Also, in this country where politics truly has become religion, some time spent on Catholic Social Teaching would be a great asset.

    • Henry says:

      I absolutely agree! I’ve been studying the COMPENDIUM OF THE SOCIAL DOCTRINE OF THE CHURCH these last few months and it is incredible!

      Pax Christi,

      Henry

  12. The Compendium of Social Doctrine needs to be emphasized like the Catechism was. One of the problems I see is the Catechism is what people know, they think it says everything which must be accepted, and don’t know its limitations or its proper use. They refer to it as many Protestants do a Bible, and think everything else is secondary and questionable. This again shows the Protestant sensibility in question.

    • Donato Infante III says:

      Not to mention that even with the Catechism, while it has no outright errors, it has some things which are so unclear as to be unhelpful and could easily lead one astray.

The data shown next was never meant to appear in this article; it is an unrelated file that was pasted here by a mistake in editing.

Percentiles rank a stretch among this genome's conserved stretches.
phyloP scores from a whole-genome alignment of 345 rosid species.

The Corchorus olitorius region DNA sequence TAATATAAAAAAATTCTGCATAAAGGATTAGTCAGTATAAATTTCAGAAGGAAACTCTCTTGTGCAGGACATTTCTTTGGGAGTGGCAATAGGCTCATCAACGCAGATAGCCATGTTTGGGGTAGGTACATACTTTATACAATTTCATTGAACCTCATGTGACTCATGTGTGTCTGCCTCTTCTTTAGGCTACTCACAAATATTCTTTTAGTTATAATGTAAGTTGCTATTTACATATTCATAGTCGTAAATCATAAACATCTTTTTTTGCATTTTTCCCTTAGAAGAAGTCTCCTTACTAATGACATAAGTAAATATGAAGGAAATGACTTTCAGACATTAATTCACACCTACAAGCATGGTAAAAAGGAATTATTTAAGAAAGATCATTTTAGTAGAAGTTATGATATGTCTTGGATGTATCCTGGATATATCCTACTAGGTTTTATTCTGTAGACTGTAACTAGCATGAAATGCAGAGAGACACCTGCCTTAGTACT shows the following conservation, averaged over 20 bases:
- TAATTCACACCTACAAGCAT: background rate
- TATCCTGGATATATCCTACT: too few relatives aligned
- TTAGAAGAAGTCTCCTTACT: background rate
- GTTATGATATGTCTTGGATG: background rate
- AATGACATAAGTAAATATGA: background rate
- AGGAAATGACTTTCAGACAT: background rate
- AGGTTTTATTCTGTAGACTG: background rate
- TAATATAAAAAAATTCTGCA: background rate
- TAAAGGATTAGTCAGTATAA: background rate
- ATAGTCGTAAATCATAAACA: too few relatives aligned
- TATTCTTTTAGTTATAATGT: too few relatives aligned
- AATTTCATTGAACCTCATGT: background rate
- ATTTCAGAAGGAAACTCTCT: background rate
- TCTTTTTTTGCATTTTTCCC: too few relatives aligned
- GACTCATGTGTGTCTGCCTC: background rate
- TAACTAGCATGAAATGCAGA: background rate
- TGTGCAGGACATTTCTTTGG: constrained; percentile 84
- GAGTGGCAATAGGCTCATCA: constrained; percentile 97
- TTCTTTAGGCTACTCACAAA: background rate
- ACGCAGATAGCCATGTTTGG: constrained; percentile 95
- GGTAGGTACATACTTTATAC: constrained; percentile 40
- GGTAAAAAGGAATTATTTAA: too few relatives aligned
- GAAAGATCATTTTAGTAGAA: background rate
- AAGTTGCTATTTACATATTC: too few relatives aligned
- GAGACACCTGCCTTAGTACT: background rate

• Henry says:

      Henry,

      I am confused. On the one hand, I have the impression that you are engaging in semantic devaluation of those who believe in orthodoxy, but I do not think that’s your intention. On the other hand, I agree that it is important to remember the genre and purpose of the CCC.

      However, what I am especially interested in knowing is: What do you mean when you use the phrase “Protestant sensibility”? I’m not interested in engaging in a debate, I’m just sincerely interested in understanding the reality that you are trying to convey.

      BTW, your book looks interesting, let me know when it’s on Amazon.

      Pax Christi,

      Henry

      • Henry says:

        What I wrote sounds too pompous so let me try again.

        “On the one hand, one can get the impression that you are disparaging those who believe in orthodoxy, but I do not believe that’s your intention. On the other hand, I agree that it is important to remember the genre and purpose of the CCC (although on a practical level I have found the compendium of the CCC to be more useful primarily because of the Q & A format and its succinctness.)

        Pax Christi,

        Henry